27 December 1811, Baltimore. This letter will be presented by Major Clark of Little York in Pennsylvania. He was introduced to JM many years ago but has sought this reintroduction in the belief that JM will have forgotten him. He was an aide-de-camp of General Greene until he was appointed accountant general of the army. RC ( DLC ). 1 p. Docketed by JM. John Clark, Jr. (1751–1819), entered the...
I came here to see the S of war on army appointments & was obliged to wait till late in the evening before I could see him which detained me the night. This day I met G. W who urged me to his house & then ask⟨ed⟩ me to deliver the enclosed. On my way just now to do so, I learnt that yr. dinner company had assembled & I of course returned. I will stay this night in town & will wait on you...
I came here to pay you a short visit, but finding a carriage at yr. door I avoided trespassing so much on yr. time preferring as a lesser occupation thereof a short letter. This results cheifly from my wish to explain the reasons which influenced my suggestion the other day of the propriety of placing one or two bodys of yr. troops in reserve on the western frontier. To hold back the indians...
I so reluctantly address you on private business, when I knew that yr. public dutys claim every moment of yr. time, that no consideration short of pecuniary importance could induce me to do it. Learning from the S of State that Congress might possibly send a present of provisions to the distressed inhabitants of the Carracas, I suggested the hope that I might be entrusted with its presentment....
As the enclosed paper from the metropolis of yr. own state may not so soon reach yr. eye as in the way sent I therefore transmit it. In one paragraph Lord Cs. letter mentioned by you to day is fully met, & the subscribers to the paper seem to me as committed to support the govt. now with their lives & fortunes. I presume his Lordship’s letter will not long be with-held from the public. Yr....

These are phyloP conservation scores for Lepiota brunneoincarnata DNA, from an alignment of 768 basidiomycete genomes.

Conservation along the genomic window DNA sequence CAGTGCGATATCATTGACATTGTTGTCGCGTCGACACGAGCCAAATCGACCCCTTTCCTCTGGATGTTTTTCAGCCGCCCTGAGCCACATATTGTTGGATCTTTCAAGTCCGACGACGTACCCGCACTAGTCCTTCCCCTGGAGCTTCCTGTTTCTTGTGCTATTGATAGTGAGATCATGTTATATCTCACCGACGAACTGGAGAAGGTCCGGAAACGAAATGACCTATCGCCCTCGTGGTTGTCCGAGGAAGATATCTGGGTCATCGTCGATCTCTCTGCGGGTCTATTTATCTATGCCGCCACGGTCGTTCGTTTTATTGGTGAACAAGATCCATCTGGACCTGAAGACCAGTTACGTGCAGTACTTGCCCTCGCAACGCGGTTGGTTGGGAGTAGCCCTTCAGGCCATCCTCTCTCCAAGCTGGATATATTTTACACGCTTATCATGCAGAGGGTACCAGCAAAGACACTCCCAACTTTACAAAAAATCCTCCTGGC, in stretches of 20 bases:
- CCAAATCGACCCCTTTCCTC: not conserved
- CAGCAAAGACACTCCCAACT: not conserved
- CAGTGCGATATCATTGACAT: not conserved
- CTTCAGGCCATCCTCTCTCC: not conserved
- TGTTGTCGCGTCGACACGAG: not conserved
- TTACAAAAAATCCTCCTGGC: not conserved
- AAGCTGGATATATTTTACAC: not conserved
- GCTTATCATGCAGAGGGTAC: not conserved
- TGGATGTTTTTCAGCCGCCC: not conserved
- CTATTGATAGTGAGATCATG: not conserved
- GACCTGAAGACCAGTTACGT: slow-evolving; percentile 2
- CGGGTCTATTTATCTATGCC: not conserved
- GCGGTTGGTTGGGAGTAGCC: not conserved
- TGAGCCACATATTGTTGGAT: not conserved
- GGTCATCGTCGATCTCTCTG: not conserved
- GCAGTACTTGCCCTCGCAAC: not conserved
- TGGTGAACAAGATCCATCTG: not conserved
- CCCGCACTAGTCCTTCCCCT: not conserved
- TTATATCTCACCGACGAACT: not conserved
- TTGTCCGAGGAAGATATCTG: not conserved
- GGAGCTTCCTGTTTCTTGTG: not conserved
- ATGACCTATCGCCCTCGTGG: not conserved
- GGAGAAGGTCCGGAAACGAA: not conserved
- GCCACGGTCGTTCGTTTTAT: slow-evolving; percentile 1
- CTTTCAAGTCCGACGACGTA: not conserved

I cannot with-hold from you what my heart so imperiously orders. The public good & yr. honor alike enjoin the measure if I am not in gross error. As you did in my presence hold back yr. general from offence, in like manner hold back yr. ships of war & privateers—give some time to hear from the enemy especially as the singular event lately occurred in England & the growing disposition there for...
I cannot refrain from expressing to you my apprehensions on a subject which mater[i]ally affects the public interest, & which from yr. course of life may escape your attention until too late for yr interposition. I would have waited on you for this purpose, but my painful face & the coldness of the season alike forbid me. The corps lately under the command of Brigadier Smythe have been placed...
I feel daily & hourly the effect of your & Admiral Warrens goodness to me, & my heart constantly avows the grateful sense of your & his goodness. Had I not escaped from my country, the climate must have finished me ere now. As it is, I am much bettered & have the agreable prospect of being restored to my usual health & strength. Altho a state of war interposed obstacles to my execution of my...
In a former letter, the only one I have written to you, I proffered my grateful & cordial thanks for the kindness you exemplified to me when with one foot in the grave; & intimated that my prospect of restoration to my former state of health was consoling, tho uncertain. Since that period, I have successively experienced the ebbs & floods common to continued disease, which confound my hopes &...